Annie made an innocuous comment yesterday about street people, up in Eureka, and it prompted this piece of fiction.
The Homeless Guy
Hyacinth emerged from the whole foods store, with a basket of goodness, in more of a hurry than usual. She’d stopped on the way home from work, with the intention of just picking up some fresh greens and some coconut water, but her shopping cart had taken over, and dragged her around the store, as she willingly abandoned herself to the task.
Now she was behind schedule, the parking lot was a zoo, and she was trying to make her way through the quagmire to her car, when she became aware of the presence of street person, one of the many homeless guys who inhabited this area, because there seemed to be a more tolerant air about the premises. I say she became aware, because she smelled him before she saw him. Her immediate thought was that something had died; her next thought was that she wished it would die, and then she realized that the smell emanated from the person who had followed her across the causeway, but continued past her to a point about thirty feet away, where he stopped and fastened his eyes on her, as she fished about in her bag for her keys. What on earth did Homeless Guy want from her, besides the obvious?
What was normally an automatic action, became a prolonged moment of anxiety, as the elusive keys were nowhere to be found. And then when she hauled them out, and tried to insert the key in the lock, the whole ring had ended up on the ground. The more she tried to assume an attitude of indifference, the more she struggled. At one point she had returned the man’s gaze, just long enough to feel a sense of revulsion at what the image presented.
His face, aside from being dirty and unkempt, was bruised and covered with flecks of dried blood, one side already turning a mottled blend of black and purple, with his stubble of beard providing an appropriately unattractive backdrop for this feature. He had a crew cut, a dirty blond color, which was more dirty than blond. He wore a tight t-shirt, and a pair of loose, dirty Levis, that hung down his backside, in the fashion of the times. He was awfully young to be a homeless guy. The creepiest feature of all, was his eyes, which gave him the dazed appearance of being on medication.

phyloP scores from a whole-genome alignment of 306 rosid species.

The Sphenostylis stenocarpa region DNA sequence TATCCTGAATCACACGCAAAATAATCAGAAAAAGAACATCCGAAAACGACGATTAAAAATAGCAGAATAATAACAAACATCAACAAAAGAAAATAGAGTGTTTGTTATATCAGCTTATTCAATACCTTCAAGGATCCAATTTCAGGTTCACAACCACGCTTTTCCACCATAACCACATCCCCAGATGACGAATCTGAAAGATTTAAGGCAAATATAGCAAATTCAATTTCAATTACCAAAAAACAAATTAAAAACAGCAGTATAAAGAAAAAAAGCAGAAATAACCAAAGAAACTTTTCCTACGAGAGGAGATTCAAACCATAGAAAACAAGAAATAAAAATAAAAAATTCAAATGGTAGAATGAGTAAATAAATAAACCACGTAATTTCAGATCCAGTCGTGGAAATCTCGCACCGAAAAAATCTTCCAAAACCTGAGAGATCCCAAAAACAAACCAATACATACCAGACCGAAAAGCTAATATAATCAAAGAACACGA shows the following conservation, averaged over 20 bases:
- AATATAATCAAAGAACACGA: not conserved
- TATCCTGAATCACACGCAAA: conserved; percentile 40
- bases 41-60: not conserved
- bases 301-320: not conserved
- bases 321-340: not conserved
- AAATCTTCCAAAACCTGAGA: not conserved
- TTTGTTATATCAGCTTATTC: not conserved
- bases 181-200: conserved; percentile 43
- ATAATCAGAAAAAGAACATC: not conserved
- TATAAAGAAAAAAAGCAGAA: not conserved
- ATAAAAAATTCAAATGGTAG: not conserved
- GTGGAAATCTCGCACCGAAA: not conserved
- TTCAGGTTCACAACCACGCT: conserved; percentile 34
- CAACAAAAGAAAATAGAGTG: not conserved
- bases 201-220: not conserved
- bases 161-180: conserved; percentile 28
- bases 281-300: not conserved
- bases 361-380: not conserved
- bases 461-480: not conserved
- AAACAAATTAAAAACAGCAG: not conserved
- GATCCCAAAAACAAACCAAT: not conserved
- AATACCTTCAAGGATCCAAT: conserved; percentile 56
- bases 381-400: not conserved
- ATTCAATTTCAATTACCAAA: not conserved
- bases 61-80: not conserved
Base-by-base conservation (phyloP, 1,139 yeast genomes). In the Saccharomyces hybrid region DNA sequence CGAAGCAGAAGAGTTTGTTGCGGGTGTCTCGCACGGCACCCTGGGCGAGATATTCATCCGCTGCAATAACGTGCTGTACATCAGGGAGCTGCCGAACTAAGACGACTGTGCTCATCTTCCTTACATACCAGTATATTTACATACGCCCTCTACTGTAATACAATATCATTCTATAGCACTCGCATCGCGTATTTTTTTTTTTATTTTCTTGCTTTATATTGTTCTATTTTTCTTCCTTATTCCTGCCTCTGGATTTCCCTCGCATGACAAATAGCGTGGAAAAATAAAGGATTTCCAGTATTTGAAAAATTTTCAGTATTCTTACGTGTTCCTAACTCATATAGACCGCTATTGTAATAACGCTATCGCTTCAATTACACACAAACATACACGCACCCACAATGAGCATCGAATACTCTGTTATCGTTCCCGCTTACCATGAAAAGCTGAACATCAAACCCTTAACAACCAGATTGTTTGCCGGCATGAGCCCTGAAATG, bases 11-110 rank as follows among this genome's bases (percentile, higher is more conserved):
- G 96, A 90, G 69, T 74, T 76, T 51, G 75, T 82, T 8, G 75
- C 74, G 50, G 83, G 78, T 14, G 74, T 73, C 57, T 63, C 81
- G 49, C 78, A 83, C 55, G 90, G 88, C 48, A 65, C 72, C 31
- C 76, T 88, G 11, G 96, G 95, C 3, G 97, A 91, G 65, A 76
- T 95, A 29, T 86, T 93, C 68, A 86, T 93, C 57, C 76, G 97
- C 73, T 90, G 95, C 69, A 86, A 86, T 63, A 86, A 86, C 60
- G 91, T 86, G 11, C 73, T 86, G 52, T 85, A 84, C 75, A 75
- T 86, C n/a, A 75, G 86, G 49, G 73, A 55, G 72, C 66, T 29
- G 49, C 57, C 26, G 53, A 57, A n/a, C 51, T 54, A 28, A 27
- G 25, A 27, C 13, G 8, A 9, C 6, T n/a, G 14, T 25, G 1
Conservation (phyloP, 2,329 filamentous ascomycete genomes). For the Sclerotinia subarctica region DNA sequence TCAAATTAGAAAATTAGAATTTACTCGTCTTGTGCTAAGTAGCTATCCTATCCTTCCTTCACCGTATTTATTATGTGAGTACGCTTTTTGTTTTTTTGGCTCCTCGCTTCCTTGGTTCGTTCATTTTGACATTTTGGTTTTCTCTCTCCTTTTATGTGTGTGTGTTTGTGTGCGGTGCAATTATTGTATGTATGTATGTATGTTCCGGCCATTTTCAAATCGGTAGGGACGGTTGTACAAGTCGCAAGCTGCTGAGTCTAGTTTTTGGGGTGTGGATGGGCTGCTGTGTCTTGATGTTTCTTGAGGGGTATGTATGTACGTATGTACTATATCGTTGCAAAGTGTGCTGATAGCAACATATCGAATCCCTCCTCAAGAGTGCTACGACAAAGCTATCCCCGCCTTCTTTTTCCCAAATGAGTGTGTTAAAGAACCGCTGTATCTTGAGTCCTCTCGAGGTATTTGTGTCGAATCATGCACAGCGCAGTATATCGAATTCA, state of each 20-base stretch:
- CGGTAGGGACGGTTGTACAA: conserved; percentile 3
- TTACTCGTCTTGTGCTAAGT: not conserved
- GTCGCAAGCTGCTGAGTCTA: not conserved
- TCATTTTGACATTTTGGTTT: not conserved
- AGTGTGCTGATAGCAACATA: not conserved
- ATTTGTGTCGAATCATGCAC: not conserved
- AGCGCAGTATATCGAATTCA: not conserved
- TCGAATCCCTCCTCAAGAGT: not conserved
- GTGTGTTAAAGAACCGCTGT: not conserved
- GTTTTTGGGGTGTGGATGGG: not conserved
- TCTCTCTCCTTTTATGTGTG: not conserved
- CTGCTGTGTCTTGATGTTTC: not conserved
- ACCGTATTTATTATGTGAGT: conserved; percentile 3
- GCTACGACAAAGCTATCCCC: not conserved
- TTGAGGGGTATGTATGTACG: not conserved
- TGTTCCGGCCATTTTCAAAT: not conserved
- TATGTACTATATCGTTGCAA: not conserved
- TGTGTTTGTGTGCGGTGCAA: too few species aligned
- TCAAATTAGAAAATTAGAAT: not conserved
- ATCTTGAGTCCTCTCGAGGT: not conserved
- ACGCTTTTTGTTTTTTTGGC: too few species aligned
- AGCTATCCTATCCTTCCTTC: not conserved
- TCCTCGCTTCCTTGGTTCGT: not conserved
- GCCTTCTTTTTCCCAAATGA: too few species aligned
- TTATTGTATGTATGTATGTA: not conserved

The man was a walking mass of gnarly. And why did he seem so intent on staring at her? He was making Hyacinth seriously nervous, and she kept her cell phone at the ready, in case he should go off. Was that him muttering to himself? That is so creepy, she thought to herself. She felt his presence so strongly, she actually looked around to see if there was anyone else around who might be of assistance, should the need arise. With a sense of relief, she saw another man, one who was obviously a businessman of some sort, because he was wearing a suit, and was carrying a briefcase. He was surveying her, carefully checking in all directions, before continuing across the parking lot, still heading toward her.
As quickly as she could, she tried to cram the rest of her groceries into the trunk, so that she could return the cart to the nearest cart corral. Three things happened simultaneously, with blinding speed. The homeless man yelled and bolted straight for her; the business man had broken into a dead run, and was also coming straight at her, and she dropped her gallon glass jug of organic apple juice on the pavement with a thunderous crash.
She jumped back to try and avoid the splashing juice, while the two men converged on the spot, with the homeless man unexpectedly plowing headfirst into the business man’s stomach, knocking him to the ground, and with it the briefcase and another very curious object. It was a little snub-nosed hand gun, gleaming in the afternoon sunlight, that the businessman had withdrawn from his briefcase. The force of the head-butt had knocked the businessman back so forcefully, his head had been slammed hard enough into the asphalt, as to knock him unconscious.
Thunderstruck by this sudden turn of events, Hyacinth stared, open-mouthed at the homeless man. She saw that his eyes were blazing and alive, and that he was obviously not out to harm her. “I saw this guy do the same thing to another woman, and I didn’t do a damn thing to stop him.” He spoke softly. “This time I said, ‘No way.’”
With that he was gone as a siren wailed in the distance, rapidly getting closer as Hyacinth stood there, contemplating the old cliche about not judging a book by its cover. Maybe not, but the book could still be a best-seller. At least Hyacinth thought so.